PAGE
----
The tectonic plates of the music industry are shifting. As they reposition, Afrobeat and the Latin American sounds, especially Reggaeton, rise to the surface, catching the attention of major record labels. But what does this shift mean for Jamaica, the birthplace of reggae and dancehall, and more recently, Traphall music?
Traphall, a fusion of Jamaican dancehall and American trap music, has become a favorite among Jamaica’s younger generation. However, it seems its success, both commercially and in terms of international appeal, is constrained to the island’s shores. The genre often showcases beats that are more reminiscent of hip-hop than dancehall. The content, frequently revolving around ‘scamming,’ has been criticized for its lack of relatability to global audiences.
While Traphall grapples with its identity, other genres like Afrobeat and Reggaeton have taken flight. Both genres, though distinct, bear a heavy influence from the dancehall sound. Colombian singer Karol G, for instance, scored a No. 1 spot with her latest album, Mañana Será Bonito. Afrobeat stars like Burna Boy, Tems, and Davido continue to enjoy international recognition.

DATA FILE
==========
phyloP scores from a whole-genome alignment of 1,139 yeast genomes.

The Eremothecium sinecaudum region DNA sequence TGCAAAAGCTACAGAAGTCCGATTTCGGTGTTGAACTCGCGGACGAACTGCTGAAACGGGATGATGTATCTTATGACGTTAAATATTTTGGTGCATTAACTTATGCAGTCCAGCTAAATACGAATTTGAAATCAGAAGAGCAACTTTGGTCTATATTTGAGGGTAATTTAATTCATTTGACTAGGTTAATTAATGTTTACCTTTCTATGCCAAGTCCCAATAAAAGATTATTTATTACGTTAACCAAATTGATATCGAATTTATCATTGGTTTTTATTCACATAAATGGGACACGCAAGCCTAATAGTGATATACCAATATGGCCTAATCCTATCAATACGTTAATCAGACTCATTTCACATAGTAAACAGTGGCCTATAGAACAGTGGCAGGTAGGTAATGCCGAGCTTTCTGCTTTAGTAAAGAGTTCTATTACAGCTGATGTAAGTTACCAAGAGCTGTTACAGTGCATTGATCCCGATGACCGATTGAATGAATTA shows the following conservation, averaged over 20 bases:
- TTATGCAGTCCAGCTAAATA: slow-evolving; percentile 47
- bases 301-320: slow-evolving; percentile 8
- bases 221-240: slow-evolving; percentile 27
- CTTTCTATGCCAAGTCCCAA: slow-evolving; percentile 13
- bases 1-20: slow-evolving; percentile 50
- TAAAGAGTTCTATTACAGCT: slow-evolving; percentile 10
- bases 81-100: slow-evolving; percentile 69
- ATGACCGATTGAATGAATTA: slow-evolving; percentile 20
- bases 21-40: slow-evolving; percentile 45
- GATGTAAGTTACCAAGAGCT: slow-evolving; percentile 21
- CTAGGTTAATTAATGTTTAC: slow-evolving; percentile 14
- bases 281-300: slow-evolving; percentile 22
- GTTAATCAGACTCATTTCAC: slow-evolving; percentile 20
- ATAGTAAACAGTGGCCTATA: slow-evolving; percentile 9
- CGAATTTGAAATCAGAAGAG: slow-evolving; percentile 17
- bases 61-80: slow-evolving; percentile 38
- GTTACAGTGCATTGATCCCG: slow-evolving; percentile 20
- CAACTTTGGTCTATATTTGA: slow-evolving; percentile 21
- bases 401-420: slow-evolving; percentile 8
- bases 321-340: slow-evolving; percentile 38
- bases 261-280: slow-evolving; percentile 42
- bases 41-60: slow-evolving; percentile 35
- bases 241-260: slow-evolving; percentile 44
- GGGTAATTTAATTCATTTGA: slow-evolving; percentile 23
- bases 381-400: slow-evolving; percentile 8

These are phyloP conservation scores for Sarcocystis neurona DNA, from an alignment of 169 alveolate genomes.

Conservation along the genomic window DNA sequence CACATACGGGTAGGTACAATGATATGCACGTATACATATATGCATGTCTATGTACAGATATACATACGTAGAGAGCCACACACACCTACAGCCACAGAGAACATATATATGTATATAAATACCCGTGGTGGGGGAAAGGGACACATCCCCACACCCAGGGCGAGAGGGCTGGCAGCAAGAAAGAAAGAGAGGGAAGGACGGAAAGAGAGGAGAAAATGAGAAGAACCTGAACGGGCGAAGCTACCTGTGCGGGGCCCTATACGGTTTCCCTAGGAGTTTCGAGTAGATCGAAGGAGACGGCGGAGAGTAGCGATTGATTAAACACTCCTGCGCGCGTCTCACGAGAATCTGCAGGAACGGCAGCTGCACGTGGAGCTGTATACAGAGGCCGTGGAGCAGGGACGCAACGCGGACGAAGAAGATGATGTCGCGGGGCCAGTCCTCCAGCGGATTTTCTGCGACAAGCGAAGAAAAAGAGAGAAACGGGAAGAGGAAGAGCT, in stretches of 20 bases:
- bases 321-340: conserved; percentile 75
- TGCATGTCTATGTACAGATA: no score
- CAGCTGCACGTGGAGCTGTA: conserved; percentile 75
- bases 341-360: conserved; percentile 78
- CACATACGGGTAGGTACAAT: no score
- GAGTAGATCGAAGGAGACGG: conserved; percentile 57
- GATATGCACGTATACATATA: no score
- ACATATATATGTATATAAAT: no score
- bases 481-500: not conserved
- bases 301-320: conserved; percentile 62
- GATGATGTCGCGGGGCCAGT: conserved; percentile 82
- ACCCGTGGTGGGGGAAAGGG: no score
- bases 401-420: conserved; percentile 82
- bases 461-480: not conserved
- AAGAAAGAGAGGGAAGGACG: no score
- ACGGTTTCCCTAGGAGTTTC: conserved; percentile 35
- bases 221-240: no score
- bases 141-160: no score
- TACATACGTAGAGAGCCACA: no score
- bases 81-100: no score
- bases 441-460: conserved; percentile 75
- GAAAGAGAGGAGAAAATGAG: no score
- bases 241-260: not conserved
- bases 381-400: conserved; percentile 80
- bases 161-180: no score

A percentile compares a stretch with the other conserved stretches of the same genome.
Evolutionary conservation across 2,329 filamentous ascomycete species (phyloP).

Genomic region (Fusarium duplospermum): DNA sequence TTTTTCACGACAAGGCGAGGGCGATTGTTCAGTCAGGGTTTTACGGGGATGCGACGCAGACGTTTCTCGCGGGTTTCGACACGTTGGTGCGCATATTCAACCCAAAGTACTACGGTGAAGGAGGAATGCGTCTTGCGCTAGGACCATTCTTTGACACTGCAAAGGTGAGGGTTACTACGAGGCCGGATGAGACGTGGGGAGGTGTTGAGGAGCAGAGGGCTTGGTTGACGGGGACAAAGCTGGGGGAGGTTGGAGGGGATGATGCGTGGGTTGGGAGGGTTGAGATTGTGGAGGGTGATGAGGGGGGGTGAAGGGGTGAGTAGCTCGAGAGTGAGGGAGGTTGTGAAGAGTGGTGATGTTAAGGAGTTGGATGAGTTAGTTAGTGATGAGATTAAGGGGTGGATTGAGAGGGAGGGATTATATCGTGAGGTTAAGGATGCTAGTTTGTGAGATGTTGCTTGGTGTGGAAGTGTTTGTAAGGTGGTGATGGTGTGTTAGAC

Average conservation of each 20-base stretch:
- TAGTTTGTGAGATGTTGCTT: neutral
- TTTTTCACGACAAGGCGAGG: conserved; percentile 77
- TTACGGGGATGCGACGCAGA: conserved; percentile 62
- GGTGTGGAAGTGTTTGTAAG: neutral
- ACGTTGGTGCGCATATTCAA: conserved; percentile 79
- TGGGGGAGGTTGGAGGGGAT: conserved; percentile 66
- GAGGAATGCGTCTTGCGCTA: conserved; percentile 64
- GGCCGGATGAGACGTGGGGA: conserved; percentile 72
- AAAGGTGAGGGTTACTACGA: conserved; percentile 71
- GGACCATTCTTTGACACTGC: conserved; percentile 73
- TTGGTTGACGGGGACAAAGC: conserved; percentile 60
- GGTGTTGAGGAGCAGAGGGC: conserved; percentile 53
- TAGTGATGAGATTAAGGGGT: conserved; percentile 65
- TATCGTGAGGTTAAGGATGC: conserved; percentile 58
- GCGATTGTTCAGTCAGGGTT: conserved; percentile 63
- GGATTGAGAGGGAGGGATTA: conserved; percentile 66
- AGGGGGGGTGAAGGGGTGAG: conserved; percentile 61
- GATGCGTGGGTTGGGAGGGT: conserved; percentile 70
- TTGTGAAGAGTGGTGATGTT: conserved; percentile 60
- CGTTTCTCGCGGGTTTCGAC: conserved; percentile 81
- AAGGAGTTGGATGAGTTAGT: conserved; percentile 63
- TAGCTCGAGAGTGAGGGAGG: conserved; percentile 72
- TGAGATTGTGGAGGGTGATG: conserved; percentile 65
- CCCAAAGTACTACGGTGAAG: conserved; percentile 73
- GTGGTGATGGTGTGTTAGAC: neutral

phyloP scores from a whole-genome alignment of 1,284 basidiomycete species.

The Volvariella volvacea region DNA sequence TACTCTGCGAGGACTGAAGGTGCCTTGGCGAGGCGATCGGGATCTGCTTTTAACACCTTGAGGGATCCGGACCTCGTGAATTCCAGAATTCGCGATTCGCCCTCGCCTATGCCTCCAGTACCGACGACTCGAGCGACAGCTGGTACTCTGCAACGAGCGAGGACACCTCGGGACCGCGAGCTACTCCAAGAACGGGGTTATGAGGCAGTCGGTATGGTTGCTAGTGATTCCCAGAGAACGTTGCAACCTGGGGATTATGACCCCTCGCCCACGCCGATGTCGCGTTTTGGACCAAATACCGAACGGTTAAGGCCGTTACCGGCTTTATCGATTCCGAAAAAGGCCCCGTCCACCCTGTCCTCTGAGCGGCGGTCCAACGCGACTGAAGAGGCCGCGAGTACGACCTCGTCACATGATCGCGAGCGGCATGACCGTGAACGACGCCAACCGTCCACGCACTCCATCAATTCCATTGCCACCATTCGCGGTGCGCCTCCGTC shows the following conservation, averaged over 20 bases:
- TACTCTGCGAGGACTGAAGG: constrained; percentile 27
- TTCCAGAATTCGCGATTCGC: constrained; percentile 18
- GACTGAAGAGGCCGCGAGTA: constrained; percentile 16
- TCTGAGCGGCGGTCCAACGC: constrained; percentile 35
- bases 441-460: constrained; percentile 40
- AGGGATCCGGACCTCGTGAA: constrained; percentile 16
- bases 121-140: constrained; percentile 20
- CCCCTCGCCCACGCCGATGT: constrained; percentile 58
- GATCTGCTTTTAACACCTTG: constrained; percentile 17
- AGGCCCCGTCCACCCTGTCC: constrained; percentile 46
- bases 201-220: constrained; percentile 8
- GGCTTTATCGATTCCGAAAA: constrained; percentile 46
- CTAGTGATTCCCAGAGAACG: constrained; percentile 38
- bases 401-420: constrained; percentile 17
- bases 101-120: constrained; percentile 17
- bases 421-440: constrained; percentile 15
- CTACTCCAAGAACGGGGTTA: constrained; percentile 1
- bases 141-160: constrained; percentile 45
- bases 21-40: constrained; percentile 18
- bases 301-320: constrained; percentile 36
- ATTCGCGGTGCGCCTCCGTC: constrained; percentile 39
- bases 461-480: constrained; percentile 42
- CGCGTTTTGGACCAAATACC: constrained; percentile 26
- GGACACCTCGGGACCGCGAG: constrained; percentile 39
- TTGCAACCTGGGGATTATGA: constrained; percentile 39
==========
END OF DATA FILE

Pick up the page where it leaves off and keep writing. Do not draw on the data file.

Such success stories should push Traphall artists to introspect. Ebro Darden, renowned radio host and DJ, relayed a compelling narrative on the state of the music industry: major labels are deprioritizing signing rappers. Instead, their gaze has turned to African and Latin music, which they view as fresh and invigorating.
Bounty Killer, a dancehall luminary, weighed in on the Afrobeat and Dancehall debate, claiming the two genres are like family. He praised the global rise of Afrobeat, highlighting its infectious melodies and topical content. To him, Afrobeat’s simplicity and relatability are its strengths. He further criticized dancehall, and by extension, Traphall, for lacking universal themes. “Dancehall artists don’t have any topics,” he laments. Artists, he feels, are producing music that is too complex and technical, singing in metaphors, and not considering the global audience.
Now, there’s a crucial lesson here for Traphall artists. As Afrobeat and Reggaeton rise, borrowing elements from dancehall while adding their unique flavour, it’s imperative that Traphall artists evolve. If the world craves the authentic dancehall sound and its offshoots, then Traphall might have to recalibrate its direction.
Traphall’s potential isn’t in question. But its artists need to expand their thematic range and produce music that resonates not just in Jamaica but across the globe. It’s time for them to take cues from the authentic dancehall, creating a sound that’s not just a mimicry of hip-hop but a true reflection of Jamaican culture with broad appeal.
In an age where the world is more connected than ever, music’s power to bridge cultures remains unrivalled. Jamaica, with its rich musical legacy, should not miss out on this global conversation. The call for Traphall artists is clear: adapt, innovate, and above all, stay true to the roots while resonating with the world.